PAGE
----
80 × 121.5cm
Museum of Contemporary Art, purchased with funds provided by the MCA Foundation, 2015
Murtangkala is the primary ancestral figure in the creation narrative of Tiwi mythology. Before Parlingari (creation times), only darkness and formlessness existed until the old blind woman arose from the ground at Murupianga on Melville Island and travelled north, creating the landforms and waterways as she went. Carrying her three children in tunga (bark baskets), Murtangkala ended her work by making Apsley Strait, which separates Melville and Bathurst islands. As a parting gesture, she generated the plants and animals to provide for her children.
In Bede Tungutalum’s linocut Murtangkala the Tiwi ancestral figure is represented against a backdrop of graphic pattern or Jilamara, evocative of his legendary Pukumani screenprint that he made at Tiwi Design in the 1970s. Radiating from the central portrait of the ancestral spirit woman are ceremonial spears, tutini (funeral poles) and dugong hunters in a canoe. Birds, reptiles and mammals enliven the image and bring individual totemic and narrative significance to the work.
Filling the entire picture plane in a compilation of iconography, the linocut is in direct contrast to the artist’s elementary woodblocks of 1969. Murtangkala is a recurrent theme for the artist, not only representative of Tiwi cosmology, but also Tungutalum’s artistic innovations and developments over nearly half a century. From his pioneering days at Tiwi Design, established with Giovanni Tipungwuti in 1970, to his 2015 residency at Duck Print Workshop in Port Kembla where Murtangkala was produced, Tungutalum continues to inspire generations of Tiwi with his independent and ambitious practice.
I am thinking about a new painting about the universe. It’s in my head: I just draw it.
Bede Tungutalum, 2015
Born 1952, Wurrumiyanga (Nguiu), Bathurst Island. Tiwi people. Lives and works Wurrumiyanga (Nguiu), Bathurst Island. Country: Munupi, Melville Island; Skin group: Yarrinapinilia (Red Ochre); Dance: Train
Bede Tungutalum was born in 1952 at Wurrumiyanga (Nguiu), Bathurst Island. His country is Munupi, Melville Island, skin group Yarrinapinilia (Red Ochre) and dance Train. He lives and works independently at Nguiu, Bathurst Island across a range of media, including carved and painted wooden sculpture, etching and painting. Tungutalum learned carving from his father, the well-known sculptor Gabriel Tungutalum. He was first taught how to cut woodblocks for printing while attending Xavier Boys School at Nguiu and refined and developed these techniques in the late 1960s and early 1970s. His earliest prints date from the late 1960s. In 1969, with fellow Tiwi artist Giovanni Tipungwuti, he established the innovative and experimental Tiwi Design, an art centre dedicated to the production of hand-printed fabrics featuring Indigenous designs.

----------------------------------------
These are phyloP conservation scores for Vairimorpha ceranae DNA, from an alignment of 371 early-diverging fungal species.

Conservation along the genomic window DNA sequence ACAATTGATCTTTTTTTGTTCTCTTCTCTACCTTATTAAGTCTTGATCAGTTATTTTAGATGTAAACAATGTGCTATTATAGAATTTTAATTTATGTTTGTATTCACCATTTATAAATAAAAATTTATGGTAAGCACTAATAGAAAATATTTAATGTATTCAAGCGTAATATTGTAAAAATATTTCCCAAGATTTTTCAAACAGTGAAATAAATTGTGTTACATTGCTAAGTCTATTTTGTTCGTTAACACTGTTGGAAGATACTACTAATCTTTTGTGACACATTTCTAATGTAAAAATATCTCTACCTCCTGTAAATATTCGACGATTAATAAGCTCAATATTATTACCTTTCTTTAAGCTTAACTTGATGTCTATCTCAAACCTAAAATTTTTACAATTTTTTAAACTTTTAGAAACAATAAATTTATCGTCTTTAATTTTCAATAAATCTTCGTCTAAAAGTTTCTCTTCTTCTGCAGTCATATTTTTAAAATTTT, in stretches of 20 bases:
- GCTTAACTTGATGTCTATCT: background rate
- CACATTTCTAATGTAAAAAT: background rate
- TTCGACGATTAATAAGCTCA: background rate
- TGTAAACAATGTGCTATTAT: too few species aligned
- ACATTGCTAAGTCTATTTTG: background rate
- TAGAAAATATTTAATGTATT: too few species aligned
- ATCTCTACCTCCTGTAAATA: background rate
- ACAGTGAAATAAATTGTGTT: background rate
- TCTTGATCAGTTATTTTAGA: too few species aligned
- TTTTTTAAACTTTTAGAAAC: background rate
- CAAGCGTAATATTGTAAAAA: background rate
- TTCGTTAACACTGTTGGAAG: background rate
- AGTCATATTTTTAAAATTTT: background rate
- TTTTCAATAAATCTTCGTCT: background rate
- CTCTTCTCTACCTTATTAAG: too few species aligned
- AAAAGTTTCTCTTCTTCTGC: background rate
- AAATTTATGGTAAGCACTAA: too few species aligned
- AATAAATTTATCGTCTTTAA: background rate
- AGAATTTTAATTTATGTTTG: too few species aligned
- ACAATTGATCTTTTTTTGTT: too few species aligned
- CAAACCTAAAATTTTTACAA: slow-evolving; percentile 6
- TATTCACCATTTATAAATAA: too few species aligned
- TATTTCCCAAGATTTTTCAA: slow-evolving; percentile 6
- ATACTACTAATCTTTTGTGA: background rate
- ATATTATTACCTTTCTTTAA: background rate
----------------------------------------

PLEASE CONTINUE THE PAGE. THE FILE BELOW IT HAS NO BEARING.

His work has been exhibited widely across Australia and he has undertaken artist residencies in Canada and New Zealand. Selected exhibitions in which his work has been shown include The Power of Paper: 50 Years of Printmaking from Australia, Canada and South Africa, Museum of Archaeology and Anthropology, University of Cambridge, UK (2015);Multiple Choices: 40 Years, 40 Winners, Fremantle Arts Centre Print Award, Fremantle Arts Centre, Perth (2015); the opening of the Indigenous galleries at the National Gallery of Australia, Canberra (2010); Papuranguwi Arikutumurnuwi: Sculpture and Painting from the Tiwi Islands, Bett Gallery, Hobart (2008); Bangu Yilbara: Works from the MCA Collection, Museum of Contemporary Art, Sydney (2006); Freestyle: New Australian Design for Living, Object: Australian Centre for Craft and Design, Sydney (2006), QUT Art Museum, Brisbane (2007) and Art Gallery of South Australia, Adelaide (2007); Islands in the Sun, National Gallery of Australia, Canberra (2001); Tiwi 2000, Gallery Gondwana, Alice Springs (2000); Tiwi Prints: A Commemorative Exhibition, Museum of Contemporary Art, Sydney (1997); Malu Urul, National Maritime Museum, Sydney (1994); New Tracks, Old Land: Contemporary Prints from Aboriginal Australia, touring Australia and USA (1992–93); Balance 1990: Views, Visions, Influences, Queensland Art Gallery, Brisbane (1990); Aboriginal Art: The Continuing Tradition, National Gallery of Australia, Canberra (1989); On the Edge: Five Contemporary Aboriginal Artists, Art Gallery of Western Australia, Perth (1989); The Inspired Dream: Life as Art in Aboriginal Australia, Museum and Art Gallery of the Northern Territory, Darwin and touring internationally (1988); and the Commonwealth Games, Edmonton, Canada (1978).
Tungutalum was included in the inaugural National Aboriginal and Torres Strait Islander Award in 1984 and again in 1985, 1986, 1987, 1989, 1990, 1993, 1994, 1995, 2000 and 2003. In 2000 he was awarded first prize in the Shell Fremantle Print Award. His work is held in major public collections throughout Australia including the Art Gallery of New South Wales, Sydney; Art Gallery of South Australia, Adelaide; Art Gallery of Western Australia, Perth; National Gallery of Australia, Canberra; National Gallery of Victoria, Melbourne; and Queensland Art Gallery, Brisbane.Learn more